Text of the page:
Sykesville to consider law on motor scooters

Plan would require riders to follow rules of the road or face fines of up to $75

May 24, 2004|By Mary Gail Hare | Mary Gail Hare,SUN STAFF

Concerned about children speeding through town on motorized scooters, ignoring stop signs and riding without lights or helmets, Sykesville officials will take up an ordinance today that would crack down on the problem - with violators facing fines of up to $75 and possible impoundment of their vehicles.

"We are not out to bust 6-year-olds or to take away scooters," Mayor Jonathan Herman said of the proposal, which would require riders to follow the rules of the road and use helmets and safety lights. "This ordinance is an attempt at gentle persuasion."

The southern Carroll County town isn't the only community in the state looking for ways to cope with motorized toys and other unconventional vehicles.

New Windsor, in western Carroll County, became alarmed at the number of modified tractors that young adults had taken to racing on town streets. The town council has banned scooters, minibikes, snowmobiles and lawn tractors from its streets since January.

On the Eastern Shore, the town of Delmar is expected to vote today on its version of an ordinance regulating scooters.

"Scooter riders are not obeying traffic signs and signals," said Delmar Town Manager Sara Bynum-King, who recently had a close call with a child on a scooter who ran a stop sign and nearly hit her car. "Kids just don't understand the rules of the road."

Some scooters - typically a narrow footboard mounted on two wheels - have been altered with small gas-powered motors and in some instances seats.

Pep Boys in Randallstown, part of a national chain of auto supply stores, sells several scooter models from $99 to $1,100.

"We get a delivery on Wednesday, and they are all gone by the weekend. Our stores across the state are all saying the same thing," said sales associate Berkley Howell.

`Our hands are tied'

In Maryland, small scooters with gas-powered mini-motors that are less than 50 cubic centimeters are not considered motor vehicles and are not subject to traffic laws.

That leaves local officials to find ways to regulate them.

"Our hands are tied, and the ordinance will untie our hands," said Sykesville police Officer David Lewis, who received four scooter complaints one day last week. "We are seeing kids on these things running through stop signs and driving on the wrong side of the road.

"We are not doing this to stop kids from having fun. We are trying to keep them safe."

Authority to act

Sykesville officials, who say they receive daily complaints about errant scooter riders, say they just want to give police the authority to act when they see an offense.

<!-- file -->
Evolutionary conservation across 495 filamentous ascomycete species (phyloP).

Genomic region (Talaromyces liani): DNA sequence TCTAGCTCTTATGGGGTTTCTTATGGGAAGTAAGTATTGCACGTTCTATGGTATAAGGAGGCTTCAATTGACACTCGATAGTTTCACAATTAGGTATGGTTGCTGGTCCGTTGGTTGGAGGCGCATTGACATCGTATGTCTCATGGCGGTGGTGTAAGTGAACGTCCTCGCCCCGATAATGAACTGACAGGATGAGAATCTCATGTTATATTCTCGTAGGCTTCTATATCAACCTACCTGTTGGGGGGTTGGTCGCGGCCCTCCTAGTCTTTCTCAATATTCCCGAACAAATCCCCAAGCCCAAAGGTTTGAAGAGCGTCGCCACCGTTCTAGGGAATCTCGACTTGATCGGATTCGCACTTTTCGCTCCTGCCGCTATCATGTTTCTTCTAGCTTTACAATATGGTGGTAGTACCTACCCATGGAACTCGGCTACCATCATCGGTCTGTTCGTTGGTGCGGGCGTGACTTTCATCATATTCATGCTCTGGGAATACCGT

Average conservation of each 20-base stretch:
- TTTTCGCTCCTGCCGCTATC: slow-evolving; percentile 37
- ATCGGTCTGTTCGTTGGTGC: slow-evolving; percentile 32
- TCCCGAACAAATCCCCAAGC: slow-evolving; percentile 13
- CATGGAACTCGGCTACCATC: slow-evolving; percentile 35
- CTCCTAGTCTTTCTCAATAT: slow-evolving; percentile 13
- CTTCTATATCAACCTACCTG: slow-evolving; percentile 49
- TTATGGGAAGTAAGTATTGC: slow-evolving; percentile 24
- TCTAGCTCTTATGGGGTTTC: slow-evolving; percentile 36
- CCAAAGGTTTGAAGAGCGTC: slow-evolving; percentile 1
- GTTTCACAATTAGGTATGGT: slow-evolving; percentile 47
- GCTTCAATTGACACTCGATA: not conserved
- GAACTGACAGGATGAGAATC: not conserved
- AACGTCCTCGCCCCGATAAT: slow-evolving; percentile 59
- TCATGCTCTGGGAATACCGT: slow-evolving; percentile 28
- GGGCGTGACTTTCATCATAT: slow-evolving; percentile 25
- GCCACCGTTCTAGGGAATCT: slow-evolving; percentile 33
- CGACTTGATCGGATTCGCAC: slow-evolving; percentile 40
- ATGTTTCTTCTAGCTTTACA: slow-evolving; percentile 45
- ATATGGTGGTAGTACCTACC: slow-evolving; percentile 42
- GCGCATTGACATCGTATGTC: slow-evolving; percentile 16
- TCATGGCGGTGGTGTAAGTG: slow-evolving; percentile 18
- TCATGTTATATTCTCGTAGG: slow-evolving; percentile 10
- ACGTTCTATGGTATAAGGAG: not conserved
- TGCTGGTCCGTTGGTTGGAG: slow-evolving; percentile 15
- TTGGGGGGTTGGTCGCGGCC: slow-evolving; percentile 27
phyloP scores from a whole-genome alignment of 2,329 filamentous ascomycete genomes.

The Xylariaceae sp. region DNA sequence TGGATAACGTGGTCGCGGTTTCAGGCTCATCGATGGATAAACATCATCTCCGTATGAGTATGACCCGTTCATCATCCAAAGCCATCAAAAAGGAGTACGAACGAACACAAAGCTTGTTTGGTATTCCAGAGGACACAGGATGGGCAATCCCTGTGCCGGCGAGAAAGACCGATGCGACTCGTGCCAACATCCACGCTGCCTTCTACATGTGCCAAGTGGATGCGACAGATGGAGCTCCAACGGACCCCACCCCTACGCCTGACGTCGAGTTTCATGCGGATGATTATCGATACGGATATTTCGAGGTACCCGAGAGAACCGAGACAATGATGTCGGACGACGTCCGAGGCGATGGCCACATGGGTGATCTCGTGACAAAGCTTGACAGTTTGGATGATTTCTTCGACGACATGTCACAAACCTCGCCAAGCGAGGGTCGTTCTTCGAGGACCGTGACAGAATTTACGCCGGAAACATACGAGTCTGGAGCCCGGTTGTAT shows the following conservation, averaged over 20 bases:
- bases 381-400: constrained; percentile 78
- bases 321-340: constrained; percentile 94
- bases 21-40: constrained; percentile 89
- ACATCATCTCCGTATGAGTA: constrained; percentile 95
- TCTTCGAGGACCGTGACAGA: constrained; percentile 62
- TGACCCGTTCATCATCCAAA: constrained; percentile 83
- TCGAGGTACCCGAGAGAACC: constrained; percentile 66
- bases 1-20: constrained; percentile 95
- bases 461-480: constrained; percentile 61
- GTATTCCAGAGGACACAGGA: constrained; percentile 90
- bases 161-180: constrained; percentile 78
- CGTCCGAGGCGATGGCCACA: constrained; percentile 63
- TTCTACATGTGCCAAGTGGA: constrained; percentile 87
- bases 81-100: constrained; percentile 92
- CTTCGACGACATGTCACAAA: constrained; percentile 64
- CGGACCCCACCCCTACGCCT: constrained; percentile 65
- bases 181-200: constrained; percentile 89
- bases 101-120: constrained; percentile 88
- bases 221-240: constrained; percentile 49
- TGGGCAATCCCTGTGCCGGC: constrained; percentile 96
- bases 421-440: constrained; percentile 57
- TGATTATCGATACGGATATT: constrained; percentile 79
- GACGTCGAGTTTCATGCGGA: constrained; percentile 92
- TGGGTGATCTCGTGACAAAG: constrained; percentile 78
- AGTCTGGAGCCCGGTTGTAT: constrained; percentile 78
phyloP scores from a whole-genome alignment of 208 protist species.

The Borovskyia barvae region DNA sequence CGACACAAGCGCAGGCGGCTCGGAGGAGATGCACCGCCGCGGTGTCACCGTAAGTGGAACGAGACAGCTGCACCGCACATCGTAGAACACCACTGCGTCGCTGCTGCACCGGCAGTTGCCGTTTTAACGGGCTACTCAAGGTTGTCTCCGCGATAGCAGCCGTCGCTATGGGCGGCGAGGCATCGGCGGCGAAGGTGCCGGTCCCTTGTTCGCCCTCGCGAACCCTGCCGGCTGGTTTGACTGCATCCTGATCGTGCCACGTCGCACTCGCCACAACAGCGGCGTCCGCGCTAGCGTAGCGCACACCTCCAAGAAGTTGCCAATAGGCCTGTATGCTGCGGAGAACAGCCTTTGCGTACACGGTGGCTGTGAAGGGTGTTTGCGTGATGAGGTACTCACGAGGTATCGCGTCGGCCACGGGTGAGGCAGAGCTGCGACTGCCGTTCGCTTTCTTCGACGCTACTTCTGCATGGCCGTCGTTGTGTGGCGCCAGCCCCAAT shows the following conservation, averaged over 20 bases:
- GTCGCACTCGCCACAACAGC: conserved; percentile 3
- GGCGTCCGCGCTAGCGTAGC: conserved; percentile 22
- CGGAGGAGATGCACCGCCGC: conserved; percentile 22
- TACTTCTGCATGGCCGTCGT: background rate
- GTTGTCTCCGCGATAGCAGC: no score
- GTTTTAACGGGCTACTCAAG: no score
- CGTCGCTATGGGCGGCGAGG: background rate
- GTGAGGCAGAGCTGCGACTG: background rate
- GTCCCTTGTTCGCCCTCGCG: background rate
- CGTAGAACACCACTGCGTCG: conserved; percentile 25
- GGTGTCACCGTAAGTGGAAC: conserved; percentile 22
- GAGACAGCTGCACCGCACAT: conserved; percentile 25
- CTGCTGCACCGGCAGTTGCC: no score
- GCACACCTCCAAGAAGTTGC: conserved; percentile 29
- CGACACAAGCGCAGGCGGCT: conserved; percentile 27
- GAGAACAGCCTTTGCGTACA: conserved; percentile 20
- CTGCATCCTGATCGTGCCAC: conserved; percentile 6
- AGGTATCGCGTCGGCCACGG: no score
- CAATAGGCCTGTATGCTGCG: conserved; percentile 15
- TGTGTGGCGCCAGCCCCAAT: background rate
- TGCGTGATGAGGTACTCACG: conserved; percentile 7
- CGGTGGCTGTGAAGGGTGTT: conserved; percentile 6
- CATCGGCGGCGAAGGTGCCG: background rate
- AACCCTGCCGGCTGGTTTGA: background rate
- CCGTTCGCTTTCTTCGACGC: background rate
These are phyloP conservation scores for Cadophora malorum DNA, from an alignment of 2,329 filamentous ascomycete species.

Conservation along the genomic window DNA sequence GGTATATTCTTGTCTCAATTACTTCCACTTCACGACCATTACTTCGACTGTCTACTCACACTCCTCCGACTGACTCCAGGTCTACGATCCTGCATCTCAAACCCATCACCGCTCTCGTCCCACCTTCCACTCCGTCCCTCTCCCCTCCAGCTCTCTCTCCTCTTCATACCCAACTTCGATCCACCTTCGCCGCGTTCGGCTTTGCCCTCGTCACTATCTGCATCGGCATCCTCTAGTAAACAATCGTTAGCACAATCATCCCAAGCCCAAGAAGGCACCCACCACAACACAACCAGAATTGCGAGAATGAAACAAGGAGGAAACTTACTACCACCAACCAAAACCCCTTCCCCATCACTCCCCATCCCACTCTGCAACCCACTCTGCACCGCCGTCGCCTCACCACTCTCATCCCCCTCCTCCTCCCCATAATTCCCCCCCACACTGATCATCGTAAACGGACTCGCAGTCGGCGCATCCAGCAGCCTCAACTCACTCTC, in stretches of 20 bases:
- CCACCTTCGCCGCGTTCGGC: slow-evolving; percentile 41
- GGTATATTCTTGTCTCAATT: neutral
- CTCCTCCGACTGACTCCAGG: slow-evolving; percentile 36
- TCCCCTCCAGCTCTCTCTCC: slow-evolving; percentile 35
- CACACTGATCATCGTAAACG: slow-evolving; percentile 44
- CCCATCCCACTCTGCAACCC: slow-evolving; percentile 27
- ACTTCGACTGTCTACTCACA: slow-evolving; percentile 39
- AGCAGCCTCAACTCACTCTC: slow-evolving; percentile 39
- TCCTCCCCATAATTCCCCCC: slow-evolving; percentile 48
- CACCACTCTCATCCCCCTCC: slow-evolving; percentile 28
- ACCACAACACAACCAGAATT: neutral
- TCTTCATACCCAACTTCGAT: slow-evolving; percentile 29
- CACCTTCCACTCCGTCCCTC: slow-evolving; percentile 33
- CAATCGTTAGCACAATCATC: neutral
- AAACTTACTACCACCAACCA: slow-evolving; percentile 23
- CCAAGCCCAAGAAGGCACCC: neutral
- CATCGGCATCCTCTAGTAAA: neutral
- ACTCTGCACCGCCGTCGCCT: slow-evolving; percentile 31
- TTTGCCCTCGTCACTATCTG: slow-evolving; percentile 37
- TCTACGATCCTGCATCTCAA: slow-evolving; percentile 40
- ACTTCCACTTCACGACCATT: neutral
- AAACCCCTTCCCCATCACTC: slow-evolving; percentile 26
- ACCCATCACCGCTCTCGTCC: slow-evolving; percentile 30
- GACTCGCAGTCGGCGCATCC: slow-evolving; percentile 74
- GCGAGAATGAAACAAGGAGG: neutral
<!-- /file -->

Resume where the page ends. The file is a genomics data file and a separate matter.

"I clocked one scooter in front of my car going 30 miles per hour," said Sykesville Councilwoman Jeannie Nichols. "The rider was 10 years old and not wearing a helmet. This situation is already dangerous. In a confrontation with a car, the car is going to win."

Matthew Candland, Sykesville's town manager, said that one day recently he was driving about 10:30 p.m. in a 25 mph zone when he had to slam on the brakes to avoid a scooter rider.

"I saw a kid swerving back and forth with no reflectors or lights and not riding in the travel lane," he said. "I see these scooters all over town, and the riders can be 5 or 6 years old on up through the teens."

Focus on safety

In Sykesville, a town of about 4,500 residents, officials say they have learned that it is better to take a stand as soon as they become aware of a problem.

When town streets became crowded with portable basketball hoops last year, the council banned them despite public protest. Officials said they acted because the hoops encouraged children to play in the street and damaged town snowplows and trash trucks. The council is working to build public courts in town parks.

No one is talking about a ban on scooters, but many acknowledge that the vehicles can be a risk to public safety.

"We see this problem as something we can monitor," Herman said. "We don't want to seem like the town that is hypersensitive about safety, but we have little kids traveling at fast clips without any care to their safety or to others."

Violators face fines

Under the proposed ordinance, a first offense would result in a $25 fine, which would double for a second offense. A third violation would lead to a $75 fine and impoundment of the motor scooter.

The Sykesville council has scheduled a public hearing and a vote on the ordinance tonight. If the ordinance is approved, it will take effect in 21 days - almost in time for the closing of schools for the summer.

"We have to do something before this proliferates," Herman said. "We have learned from the past that you have to take care of these things early on."

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